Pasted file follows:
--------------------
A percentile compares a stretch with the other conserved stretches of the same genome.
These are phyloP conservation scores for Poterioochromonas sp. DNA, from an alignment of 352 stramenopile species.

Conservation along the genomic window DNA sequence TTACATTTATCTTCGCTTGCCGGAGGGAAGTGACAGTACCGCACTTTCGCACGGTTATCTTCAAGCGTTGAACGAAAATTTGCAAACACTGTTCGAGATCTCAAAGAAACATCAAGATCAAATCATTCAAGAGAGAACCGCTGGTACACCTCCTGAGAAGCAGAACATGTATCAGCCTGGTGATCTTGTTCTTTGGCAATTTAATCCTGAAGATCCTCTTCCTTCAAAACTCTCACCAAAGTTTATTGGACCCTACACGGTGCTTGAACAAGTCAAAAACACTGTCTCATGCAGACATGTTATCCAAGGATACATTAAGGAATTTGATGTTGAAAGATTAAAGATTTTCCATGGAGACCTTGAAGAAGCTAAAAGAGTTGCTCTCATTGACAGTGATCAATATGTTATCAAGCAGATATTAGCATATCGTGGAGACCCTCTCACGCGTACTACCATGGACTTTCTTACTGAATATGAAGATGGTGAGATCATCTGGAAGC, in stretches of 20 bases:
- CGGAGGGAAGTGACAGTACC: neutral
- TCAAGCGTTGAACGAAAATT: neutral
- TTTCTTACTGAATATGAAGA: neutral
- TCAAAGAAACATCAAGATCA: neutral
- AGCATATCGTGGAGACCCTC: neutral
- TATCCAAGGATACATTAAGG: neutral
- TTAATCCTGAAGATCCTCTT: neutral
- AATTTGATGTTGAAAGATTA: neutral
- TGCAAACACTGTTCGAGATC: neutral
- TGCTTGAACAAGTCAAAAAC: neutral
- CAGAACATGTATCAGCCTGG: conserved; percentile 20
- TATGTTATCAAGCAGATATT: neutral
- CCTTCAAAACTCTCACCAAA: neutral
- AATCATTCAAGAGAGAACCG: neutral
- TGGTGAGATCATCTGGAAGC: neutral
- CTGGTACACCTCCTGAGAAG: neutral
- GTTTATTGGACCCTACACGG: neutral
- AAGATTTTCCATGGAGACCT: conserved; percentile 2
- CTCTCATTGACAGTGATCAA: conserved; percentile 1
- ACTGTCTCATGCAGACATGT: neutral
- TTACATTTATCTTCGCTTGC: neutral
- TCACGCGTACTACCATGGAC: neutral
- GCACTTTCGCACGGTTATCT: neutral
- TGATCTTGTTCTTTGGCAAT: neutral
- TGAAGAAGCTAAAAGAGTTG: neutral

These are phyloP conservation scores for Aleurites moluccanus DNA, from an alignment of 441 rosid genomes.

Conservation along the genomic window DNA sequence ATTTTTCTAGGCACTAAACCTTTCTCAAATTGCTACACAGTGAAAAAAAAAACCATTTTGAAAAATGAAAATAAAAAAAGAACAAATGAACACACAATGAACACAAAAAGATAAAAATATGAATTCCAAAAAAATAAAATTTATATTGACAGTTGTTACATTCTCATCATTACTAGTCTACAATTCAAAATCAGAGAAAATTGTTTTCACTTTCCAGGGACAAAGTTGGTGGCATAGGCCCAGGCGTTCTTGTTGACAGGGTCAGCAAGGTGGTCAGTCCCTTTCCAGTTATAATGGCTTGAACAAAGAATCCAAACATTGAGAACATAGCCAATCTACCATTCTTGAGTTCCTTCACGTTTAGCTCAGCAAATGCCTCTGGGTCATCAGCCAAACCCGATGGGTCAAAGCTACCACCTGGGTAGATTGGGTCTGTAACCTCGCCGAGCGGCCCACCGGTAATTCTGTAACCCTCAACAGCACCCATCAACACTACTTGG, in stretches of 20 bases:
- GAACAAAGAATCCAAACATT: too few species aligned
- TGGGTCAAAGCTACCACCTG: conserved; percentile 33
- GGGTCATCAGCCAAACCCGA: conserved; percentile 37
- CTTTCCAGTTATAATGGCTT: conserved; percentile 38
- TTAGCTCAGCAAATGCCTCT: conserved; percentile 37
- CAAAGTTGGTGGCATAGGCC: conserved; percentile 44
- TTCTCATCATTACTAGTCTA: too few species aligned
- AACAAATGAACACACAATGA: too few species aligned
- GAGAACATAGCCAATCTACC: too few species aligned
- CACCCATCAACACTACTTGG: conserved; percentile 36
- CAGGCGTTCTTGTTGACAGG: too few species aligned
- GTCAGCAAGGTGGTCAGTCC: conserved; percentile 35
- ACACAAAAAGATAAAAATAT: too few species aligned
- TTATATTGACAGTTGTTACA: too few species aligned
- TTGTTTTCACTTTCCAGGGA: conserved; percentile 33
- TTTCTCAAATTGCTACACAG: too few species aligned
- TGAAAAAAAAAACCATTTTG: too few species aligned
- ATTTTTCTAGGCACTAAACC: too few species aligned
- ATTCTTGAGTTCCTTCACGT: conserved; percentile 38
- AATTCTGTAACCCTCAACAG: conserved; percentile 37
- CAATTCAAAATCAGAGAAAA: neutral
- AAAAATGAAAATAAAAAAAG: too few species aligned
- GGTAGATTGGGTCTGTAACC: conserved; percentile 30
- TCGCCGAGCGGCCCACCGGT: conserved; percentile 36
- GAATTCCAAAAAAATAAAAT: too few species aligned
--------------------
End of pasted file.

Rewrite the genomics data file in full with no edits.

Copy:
A percentile compares a stretch with the other conserved stretches of the same genome.
These are phyloP conservation scores for Poterioochromonas sp. DNA, from an alignment of 352 stramenopile species.

Conservation along the genomic window DNA sequence TTACATTTATCTTCGCTTGCCGGAGGGAAGTGACAGTACCGCACTTTCGCACGGTTATCTTCAAGCGTTGAACGAAAATTTGCAAACACTGTTCGAGATCTCAAAGAAACATCAAGATCAAATCATTCAAGAGAGAACCGCTGGTACACCTCCTGAGAAGCAGAACATGTATCAGCCTGGTGATCTTGTTCTTTGGCAATTTAATCCTGAAGATCCTCTTCCTTCAAAACTCTCACCAAAGTTTATTGGACCCTACACGGTGCTTGAACAAGTCAAAAACACTGTCTCATGCAGACATGTTATCCAAGGATACATTAAGGAATTTGATGTTGAAAGATTAAAGATTTTCCATGGAGACCTTGAAGAAGCTAAAAGAGTTGCTCTCATTGACAGTGATCAATATGTTATCAAGCAGATATTAGCATATCGTGGAGACCCTCTCACGCGTACTACCATGGACTTTCTTACTGAATATGAAGATGGTGAGATCATCTGGAAGC, in stretches of 20 bases:
- CGGAGGGAAGTGACAGTACC: neutral
- TCAAGCGTTGAACGAAAATT: neutral
- TTTCTTACTGAATATGAAGA: neutral
- TCAAAGAAACATCAAGATCA: neutral
- AGCATATCGTGGAGACCCTC: neutral
- TATCCAAGGATACATTAAGG: neutral
- TTAATCCTGAAGATCCTCTT: neutral
- AATTTGATGTTGAAAGATTA: neutral
- TGCAAACACTGTTCGAGATC: neutral
- TGCTTGAACAAGTCAAAAAC: neutral
- CAGAACATGTATCAGCCTGG: conserved; percentile 20
- TATGTTATCAAGCAGATATT: neutral
- CCTTCAAAACTCTCACCAAA: neutral
- AATCATTCAAGAGAGAACCG: neutral
- TGGTGAGATCATCTGGAAGC: neutral
- CTGGTACACCTCCTGAGAAG: neutral
- GTTTATTGGACCCTACACGG: neutral
- AAGATTTTCCATGGAGACCT: conserved; percentile 2
- CTCTCATTGACAGTGATCAA: conserved; percentile 1
- ACTGTCTCATGCAGACATGT: neutral
- TTACATTTATCTTCGCTTGC: neutral
- TCACGCGTACTACCATGGAC: neutral
- GCACTTTCGCACGGTTATCT: neutral
- TGATCTTGTTCTTTGGCAAT: neutral
- TGAAGAAGCTAAAAGAGTTG: neutral

These are phyloP conservation scores for Aleurites moluccanus DNA, from an alignment of 441 rosid genomes.

Conservation along the genomic window DNA sequence ATTTTTCTAGGCACTAAACCTTTCTCAAATTGCTACACAGTGAAAAAAAAAACCATTTTGAAAAATGAAAATAAAAAAAGAACAAATGAACACACAATGAACACAAAAAGATAAAAATATGAATTCCAAAAAAATAAAATTTATATTGACAGTTGTTACATTCTCATCATTACTAGTCTACAATTCAAAATCAGAGAAAATTGTTTTCACTTTCCAGGGACAAAGTTGGTGGCATAGGCCCAGGCGTTCTTGTTGACAGGGTCAGCAAGGTGGTCAGTCCCTTTCCAGTTATAATGGCTTGAACAAAGAATCCAAACATTGAGAACATAGCCAATCTACCATTCTTGAGTTCCTTCACGTTTAGCTCAGCAAATGCCTCTGGGTCATCAGCCAAACCCGATGGGTCAAAGCTACCACCTGGGTAGATTGGGTCTGTAACCTCGCCGAGCGGCCCACCGGTAATTCTGTAACCCTCAACAGCACCCATCAACACTACTTGG, in stretches of 20 bases:
- GAACAAAGAATCCAAACATT: too few species aligned
- TGGGTCAAAGCTACCACCTG: conserved; percentile 33
- GGGTCATCAGCCAAACCCGA: conserved; percentile 37
- CTTTCCAGTTATAATGGCTT: conserved; percentile 38
- TTAGCTCAGCAAATGCCTCT: conserved; percentile 37
- CAAAGTTGGTGGCATAGGCC: conserved; percentile 44
- TTCTCATCATTACTAGTCTA: too few species aligned
- AACAAATGAACACACAATGA: too few species aligned
- GAGAACATAGCCAATCTACC: too few species aligned
- CACCCATCAACACTACTTGG: conserved; percentile 36
- CAGGCGTTCTTGTTGACAGG: too few species aligned
- GTCAGCAAGGTGGTCAGTCC: conserved; percentile 35
- ACACAAAAAGATAAAAATAT: too few species aligned
- TTATATTGACAGTTGTTACA: too few species aligned
- TTGTTTTCACTTTCCAGGGA: conserved; percentile 33
- TTTCTCAAATTGCTACACAG: too few species aligned
- TGAAAAAAAAAACCATTTTG: too few species aligned
- ATTTTTCTAGGCACTAAACC: too few species aligned
- ATTCTTGAGTTCCTTCACGT: conserved; percentile 38
- AATTCTGTAACCCTCAACAG: conserved; percentile 37
- CAATTCAAAATCAGAGAAAA: neutral
- AAAAATGAAAATAAAAAAAG: too few species aligned
- GGTAGATTGGGTCTGTAACC: conserved; percentile 30
- TCGCCGAGCGGCCCACCGGT: conserved; percentile 36
- GAATTCCAAAAAAATAAAAT: too few species aligned